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If I have a mediocre monitor, and a reasonable but not fantastic printer, what are my options for getting a good photo print?

Printer ink is not cheap, and I usually do not have the patience or resources to print out several attempts with various adjustments to brightness, contrast etc. I find it particularly difficult to get the settings to a good enough compromise between seeing the detail in dark parts of the printed image versus blowing out the highlights.

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4 Answers 4

up vote 8 down vote accepted

Probably not the answer you want, but if you have a bad monitor, and a bad printer, you're probably going to get bad prints.

A color calibration system (hardware) would help, but that's an investment of money and if you aren't willing to do that for your monitor/printer I'm guessing you aren't willing to spend the money on a calibrator.

If you don't make a lot of prints, the best option might be to use a third-party printer... drugstore, online, etc. Good printers will allow you to download the printer profile for their equipment, and you can use that profile in your photo editor (Photoshop, etc) so that what you see matches what gets printed.

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Fair enough... though the printer is not so bad; its just difficult to calibrate with the monitor (without, as you say, buying some extra equipment). –  Joel in Gö Jul 15 '10 at 23:00
    
I'd suggest seriously considering upgrading your monitor. Good IPS monitors are increasingly inexpensive (the Dell 23" IPS ultrasharp is $200US today; I use it's bigger brother). You're better off with a better monitor than trying to calibrate a bad one, spend the money on the monitor before a calibrator. –  chuqui Feb 25 at 2:16
    
also don't forget that sites like borrowlenses or lensrentals.com RENT calibrators and that can save money over buying one you'll only use rarely. –  chuqui Feb 25 at 2:17

If it was me, I'd invest in something like a Huey, use it to calibrate my monitor as best as possible, and then use the photo editing software's color profile to control the printed output and not the printer's default.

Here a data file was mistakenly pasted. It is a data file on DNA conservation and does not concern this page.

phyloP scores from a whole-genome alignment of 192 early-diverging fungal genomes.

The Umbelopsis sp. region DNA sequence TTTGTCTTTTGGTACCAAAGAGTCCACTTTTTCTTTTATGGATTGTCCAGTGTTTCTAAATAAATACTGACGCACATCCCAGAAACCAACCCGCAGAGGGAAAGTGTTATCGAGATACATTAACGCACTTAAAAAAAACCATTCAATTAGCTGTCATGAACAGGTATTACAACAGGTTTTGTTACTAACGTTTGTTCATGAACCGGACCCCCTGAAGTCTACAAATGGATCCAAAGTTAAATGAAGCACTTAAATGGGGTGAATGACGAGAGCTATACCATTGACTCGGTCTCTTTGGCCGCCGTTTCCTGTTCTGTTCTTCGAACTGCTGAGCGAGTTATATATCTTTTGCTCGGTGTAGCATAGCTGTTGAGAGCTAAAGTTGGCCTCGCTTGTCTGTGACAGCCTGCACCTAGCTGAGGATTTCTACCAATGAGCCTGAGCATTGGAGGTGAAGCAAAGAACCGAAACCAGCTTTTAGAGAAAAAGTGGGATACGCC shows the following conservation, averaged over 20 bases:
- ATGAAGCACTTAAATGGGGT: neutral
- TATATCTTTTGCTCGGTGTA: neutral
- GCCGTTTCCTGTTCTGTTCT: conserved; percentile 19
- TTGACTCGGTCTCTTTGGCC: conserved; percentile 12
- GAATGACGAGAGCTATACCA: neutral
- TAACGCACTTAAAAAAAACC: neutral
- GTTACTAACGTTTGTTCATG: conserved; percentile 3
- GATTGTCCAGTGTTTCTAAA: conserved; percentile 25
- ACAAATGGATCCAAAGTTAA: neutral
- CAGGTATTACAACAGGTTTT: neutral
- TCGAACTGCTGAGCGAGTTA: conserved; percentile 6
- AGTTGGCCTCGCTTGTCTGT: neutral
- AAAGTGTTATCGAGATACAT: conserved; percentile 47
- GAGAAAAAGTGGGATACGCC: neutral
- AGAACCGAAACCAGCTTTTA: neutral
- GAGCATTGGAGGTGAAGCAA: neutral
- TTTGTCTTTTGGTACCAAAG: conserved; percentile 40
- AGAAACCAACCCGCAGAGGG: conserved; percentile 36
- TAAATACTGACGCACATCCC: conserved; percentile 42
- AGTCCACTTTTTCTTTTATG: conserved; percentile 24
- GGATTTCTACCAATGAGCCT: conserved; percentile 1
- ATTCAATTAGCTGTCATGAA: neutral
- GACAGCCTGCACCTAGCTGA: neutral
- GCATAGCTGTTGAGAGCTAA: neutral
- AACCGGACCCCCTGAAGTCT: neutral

This tends to get the best results.

One more note. Your printer has certain expectations that you'll be using their specially formulated ink. And that ink has particular properties on certain kinds of approved paper. For instance, if I use the right ink with the right paper (and it's painfully expensive), I get astoundingly nice prints. If I use even the wrong paper, I get violet tinges where a nice transitional gradient should be.

I usually invest in some 4x6 paper and build my own experimental profiles whenever I buy a new printer.

And, yes, it feels like a conspiracy against the consumer.

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You definitely need some way to judge an image reliably, and even a third party printer needs a good starting point, so figuring out how to get the monitor to show a decent image that you can trust will translate to print is a must. without that, it's all guessing. so a better monitor, or using a monitor calibration tool (or both) is a start. Once you have that as something you can depend on, you can fiddle with printing to translate what you see on screen into print. But until what you see on print properly represents what the image really looks like, you're throwing darts.

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My view is that you need at least one fixed point, and the cheapest/ easiest is your monitor. If you're rich, get something which will handle prints as well as the monitor, but just a calibrator for the monitor gets you most of the way.

Once you know your monitor's showing correct gamma/ colours, then you need a decent profile for your printer. Chances are the manufacturer's are ok if you use the right one for the paper you're using. Then print something... compare what you see on screen to the printer and you're likely done.

You're going to have to do some experimentation at least for sharpening (printers are generally soft). Also even when calibrated your monitor may be weak (say) in the shadows, and the printer may not be... so you may have to compensate a little, but once you know, it's easy.

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